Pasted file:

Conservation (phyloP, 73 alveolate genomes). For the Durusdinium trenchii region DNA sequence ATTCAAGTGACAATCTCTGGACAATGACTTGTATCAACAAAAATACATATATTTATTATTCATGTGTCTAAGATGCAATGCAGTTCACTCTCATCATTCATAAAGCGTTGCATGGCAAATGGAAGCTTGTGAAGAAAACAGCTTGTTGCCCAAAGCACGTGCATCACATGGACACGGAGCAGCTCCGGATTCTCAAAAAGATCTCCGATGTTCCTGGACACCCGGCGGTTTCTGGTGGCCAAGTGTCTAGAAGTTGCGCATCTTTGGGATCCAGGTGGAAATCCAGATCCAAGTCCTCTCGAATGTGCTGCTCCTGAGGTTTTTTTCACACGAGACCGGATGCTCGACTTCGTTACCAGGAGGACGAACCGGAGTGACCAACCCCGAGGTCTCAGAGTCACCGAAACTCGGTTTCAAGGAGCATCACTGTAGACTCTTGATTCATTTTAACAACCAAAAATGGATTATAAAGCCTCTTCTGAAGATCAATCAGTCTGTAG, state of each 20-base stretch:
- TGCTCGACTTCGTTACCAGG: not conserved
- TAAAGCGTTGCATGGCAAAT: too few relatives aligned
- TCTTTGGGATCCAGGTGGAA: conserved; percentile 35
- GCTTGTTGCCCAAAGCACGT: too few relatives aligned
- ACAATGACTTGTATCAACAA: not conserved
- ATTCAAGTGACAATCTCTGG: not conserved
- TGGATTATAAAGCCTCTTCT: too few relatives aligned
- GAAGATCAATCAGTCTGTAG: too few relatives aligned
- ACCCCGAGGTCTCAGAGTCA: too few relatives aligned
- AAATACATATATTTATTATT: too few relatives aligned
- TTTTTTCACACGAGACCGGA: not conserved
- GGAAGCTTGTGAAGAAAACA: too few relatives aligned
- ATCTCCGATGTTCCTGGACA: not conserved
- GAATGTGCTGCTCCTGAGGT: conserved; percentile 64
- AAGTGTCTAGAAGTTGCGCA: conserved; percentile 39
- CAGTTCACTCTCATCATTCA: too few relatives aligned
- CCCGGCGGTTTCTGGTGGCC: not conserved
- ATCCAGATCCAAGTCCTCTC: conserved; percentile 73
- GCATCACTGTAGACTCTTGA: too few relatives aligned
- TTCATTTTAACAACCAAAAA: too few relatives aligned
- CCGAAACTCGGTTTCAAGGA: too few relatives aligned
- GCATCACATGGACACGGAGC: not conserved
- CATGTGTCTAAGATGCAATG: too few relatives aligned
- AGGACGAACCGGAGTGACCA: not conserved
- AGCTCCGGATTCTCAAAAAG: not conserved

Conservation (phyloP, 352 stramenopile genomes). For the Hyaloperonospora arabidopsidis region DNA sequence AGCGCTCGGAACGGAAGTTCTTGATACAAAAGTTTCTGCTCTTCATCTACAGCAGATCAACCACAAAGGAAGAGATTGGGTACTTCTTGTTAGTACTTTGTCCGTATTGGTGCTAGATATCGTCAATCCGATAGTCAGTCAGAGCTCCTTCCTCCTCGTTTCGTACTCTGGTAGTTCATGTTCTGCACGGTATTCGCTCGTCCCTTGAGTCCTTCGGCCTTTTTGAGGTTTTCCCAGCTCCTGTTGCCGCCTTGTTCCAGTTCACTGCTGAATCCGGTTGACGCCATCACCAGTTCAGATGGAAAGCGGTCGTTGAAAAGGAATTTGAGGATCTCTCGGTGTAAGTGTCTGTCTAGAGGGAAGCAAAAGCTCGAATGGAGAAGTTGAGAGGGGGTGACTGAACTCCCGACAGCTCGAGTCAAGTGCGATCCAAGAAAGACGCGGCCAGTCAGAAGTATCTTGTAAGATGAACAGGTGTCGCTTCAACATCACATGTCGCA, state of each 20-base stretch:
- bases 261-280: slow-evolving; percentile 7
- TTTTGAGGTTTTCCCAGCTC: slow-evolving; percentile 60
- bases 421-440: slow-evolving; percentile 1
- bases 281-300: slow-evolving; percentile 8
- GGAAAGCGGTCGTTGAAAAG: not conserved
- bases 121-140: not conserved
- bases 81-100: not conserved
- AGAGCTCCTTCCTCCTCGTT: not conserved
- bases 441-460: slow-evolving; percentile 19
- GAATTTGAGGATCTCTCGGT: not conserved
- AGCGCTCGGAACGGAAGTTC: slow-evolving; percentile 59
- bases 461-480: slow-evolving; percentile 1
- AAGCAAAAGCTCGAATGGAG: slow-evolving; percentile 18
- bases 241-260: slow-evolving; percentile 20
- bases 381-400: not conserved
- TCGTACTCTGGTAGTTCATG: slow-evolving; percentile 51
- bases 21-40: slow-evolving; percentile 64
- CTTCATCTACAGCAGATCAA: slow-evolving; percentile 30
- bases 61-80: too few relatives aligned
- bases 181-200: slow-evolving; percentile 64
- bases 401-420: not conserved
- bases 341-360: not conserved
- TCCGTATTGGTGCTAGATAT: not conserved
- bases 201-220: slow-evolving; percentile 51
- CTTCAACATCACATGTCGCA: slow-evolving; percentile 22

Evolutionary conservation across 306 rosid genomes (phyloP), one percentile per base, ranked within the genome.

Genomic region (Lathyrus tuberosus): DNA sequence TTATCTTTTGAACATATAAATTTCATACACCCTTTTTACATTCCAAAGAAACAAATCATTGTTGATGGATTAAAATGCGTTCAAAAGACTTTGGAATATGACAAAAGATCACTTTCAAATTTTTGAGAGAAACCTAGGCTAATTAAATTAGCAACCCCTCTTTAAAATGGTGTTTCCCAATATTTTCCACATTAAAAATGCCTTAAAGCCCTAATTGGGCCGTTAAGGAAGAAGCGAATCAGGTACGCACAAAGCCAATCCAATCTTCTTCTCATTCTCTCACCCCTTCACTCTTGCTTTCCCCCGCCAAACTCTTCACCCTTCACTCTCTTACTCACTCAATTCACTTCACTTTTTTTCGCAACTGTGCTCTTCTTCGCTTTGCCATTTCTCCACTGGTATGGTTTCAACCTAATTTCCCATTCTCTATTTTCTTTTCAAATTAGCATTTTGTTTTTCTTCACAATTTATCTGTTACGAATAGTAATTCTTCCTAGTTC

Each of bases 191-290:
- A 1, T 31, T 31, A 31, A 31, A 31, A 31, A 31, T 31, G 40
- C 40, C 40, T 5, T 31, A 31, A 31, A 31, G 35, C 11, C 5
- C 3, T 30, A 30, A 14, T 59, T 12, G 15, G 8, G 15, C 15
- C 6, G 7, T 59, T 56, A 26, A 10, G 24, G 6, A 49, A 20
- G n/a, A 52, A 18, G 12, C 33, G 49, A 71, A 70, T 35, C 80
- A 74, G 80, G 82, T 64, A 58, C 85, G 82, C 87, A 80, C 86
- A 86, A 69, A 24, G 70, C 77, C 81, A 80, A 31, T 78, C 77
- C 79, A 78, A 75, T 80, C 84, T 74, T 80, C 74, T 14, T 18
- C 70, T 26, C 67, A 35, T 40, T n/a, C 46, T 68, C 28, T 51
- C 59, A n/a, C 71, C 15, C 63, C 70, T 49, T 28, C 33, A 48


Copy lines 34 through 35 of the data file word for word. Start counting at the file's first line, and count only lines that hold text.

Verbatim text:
- bases 81-100: not conserved
- AGAGCTCCTTCCTCCTCGTT: not conserved